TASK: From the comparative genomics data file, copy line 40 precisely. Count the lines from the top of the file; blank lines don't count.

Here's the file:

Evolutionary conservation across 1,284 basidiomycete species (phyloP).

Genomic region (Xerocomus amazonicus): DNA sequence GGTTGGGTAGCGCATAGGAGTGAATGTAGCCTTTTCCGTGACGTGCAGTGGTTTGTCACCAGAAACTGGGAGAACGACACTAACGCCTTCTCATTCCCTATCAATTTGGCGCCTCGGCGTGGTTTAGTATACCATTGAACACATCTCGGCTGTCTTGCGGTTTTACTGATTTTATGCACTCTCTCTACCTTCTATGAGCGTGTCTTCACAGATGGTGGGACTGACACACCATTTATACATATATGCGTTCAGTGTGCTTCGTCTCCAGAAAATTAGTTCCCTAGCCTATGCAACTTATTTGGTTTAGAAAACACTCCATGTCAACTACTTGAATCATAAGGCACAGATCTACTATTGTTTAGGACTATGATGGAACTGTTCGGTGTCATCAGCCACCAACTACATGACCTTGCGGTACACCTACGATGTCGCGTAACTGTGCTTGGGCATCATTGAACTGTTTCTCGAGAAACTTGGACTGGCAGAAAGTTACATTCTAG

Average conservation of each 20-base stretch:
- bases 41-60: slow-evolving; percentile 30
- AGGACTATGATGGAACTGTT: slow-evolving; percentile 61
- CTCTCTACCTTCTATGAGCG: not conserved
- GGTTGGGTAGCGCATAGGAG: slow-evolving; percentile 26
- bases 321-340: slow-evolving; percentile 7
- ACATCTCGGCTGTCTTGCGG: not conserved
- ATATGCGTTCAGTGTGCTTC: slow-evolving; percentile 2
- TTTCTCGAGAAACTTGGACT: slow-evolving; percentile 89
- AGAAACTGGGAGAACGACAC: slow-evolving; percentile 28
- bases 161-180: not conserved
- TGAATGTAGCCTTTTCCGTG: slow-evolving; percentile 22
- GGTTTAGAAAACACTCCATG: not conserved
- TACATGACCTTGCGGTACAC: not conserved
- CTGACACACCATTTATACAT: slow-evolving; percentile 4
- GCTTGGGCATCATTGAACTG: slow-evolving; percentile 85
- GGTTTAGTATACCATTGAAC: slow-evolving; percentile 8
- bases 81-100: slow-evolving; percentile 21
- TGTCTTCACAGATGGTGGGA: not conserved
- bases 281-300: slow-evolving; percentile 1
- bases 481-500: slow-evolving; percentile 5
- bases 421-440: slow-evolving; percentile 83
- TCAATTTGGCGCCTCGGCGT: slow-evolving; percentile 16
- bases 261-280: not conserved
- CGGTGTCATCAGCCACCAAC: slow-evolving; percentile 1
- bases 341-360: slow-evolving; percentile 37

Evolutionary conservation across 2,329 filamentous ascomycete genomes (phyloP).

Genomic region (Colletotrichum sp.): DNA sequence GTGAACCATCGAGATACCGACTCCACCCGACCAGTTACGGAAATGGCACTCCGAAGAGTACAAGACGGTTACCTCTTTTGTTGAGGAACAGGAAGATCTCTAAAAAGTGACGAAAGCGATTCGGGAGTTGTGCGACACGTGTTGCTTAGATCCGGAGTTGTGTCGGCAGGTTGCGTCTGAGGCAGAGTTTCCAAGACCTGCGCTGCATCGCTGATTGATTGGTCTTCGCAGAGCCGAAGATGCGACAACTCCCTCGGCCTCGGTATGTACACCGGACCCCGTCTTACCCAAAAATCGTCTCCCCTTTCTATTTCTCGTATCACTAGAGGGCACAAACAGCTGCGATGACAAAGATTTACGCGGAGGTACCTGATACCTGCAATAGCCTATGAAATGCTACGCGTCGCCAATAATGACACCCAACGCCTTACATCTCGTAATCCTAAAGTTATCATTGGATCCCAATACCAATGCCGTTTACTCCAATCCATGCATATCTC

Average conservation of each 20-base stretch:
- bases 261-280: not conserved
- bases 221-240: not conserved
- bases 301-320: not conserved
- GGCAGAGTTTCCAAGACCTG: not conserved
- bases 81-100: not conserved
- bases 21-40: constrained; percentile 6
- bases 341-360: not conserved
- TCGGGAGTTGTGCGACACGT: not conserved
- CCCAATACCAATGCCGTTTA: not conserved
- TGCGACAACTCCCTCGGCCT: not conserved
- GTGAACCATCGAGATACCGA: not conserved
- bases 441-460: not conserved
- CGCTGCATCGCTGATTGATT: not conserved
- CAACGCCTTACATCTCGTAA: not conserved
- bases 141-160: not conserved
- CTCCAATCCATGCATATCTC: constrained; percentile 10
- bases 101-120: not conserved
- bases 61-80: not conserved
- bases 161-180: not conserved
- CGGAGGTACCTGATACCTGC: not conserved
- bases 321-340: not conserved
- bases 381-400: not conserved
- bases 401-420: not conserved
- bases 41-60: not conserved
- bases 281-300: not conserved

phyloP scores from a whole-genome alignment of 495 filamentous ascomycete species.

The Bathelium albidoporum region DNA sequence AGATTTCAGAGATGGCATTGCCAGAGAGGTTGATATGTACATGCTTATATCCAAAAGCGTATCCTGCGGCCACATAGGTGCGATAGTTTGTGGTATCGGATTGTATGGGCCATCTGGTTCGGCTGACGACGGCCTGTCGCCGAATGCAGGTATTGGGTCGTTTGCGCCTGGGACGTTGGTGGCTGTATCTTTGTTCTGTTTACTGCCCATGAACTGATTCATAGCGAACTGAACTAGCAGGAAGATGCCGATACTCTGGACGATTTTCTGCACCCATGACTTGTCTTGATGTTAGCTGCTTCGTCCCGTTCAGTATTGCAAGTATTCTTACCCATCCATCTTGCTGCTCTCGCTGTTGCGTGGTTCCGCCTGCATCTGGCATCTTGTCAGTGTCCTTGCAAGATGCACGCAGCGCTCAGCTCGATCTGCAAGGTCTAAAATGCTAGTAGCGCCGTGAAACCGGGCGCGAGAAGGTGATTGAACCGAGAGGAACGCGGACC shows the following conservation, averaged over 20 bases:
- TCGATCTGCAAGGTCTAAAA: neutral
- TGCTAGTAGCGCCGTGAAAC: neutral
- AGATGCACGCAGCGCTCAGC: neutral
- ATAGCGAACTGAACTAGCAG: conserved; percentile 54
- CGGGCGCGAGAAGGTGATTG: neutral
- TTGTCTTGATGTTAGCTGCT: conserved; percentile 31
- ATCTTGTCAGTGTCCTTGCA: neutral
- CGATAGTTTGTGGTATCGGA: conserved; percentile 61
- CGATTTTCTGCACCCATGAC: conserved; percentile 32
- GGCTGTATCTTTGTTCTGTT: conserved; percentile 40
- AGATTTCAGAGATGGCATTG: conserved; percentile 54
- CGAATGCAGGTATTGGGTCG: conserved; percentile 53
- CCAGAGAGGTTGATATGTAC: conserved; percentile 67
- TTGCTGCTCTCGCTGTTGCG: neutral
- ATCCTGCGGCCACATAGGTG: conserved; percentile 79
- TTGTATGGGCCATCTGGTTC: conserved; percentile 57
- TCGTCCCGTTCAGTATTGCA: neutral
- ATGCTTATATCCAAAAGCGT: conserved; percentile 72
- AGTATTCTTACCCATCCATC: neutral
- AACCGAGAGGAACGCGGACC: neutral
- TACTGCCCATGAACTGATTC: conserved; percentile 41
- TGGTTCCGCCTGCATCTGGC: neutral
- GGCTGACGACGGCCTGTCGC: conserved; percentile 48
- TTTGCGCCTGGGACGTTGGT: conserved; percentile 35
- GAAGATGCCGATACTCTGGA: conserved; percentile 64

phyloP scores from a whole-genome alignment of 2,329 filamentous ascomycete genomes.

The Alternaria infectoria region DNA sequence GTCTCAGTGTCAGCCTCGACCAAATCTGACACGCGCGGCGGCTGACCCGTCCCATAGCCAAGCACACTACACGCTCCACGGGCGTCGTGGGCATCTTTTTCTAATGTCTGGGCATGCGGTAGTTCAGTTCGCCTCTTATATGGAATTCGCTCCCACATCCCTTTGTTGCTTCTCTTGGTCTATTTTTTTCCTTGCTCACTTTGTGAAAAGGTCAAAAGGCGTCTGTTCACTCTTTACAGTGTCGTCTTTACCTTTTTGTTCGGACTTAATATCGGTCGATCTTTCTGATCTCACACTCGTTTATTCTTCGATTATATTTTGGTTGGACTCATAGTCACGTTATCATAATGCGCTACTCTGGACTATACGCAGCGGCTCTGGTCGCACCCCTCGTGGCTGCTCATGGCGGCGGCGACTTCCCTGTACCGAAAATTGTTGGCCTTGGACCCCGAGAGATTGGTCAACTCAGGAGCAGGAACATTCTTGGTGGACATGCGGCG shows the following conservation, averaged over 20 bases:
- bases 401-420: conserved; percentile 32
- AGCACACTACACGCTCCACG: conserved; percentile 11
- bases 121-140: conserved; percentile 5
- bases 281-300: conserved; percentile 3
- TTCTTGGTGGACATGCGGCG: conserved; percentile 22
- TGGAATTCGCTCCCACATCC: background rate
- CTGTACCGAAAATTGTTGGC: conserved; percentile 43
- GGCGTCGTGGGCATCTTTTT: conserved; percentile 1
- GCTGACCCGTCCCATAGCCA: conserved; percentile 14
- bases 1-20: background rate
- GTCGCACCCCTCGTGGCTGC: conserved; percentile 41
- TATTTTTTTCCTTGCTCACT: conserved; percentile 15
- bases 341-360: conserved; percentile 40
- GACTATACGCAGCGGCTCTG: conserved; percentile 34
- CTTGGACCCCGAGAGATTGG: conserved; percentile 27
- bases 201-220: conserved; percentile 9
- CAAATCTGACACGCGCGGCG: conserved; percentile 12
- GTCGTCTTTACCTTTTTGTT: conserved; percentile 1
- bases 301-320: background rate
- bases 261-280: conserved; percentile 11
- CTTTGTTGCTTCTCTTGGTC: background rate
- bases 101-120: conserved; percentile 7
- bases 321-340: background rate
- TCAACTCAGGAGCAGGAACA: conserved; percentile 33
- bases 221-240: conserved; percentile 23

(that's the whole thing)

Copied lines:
- CCCAATACCAATGCCGTTTA: not conserved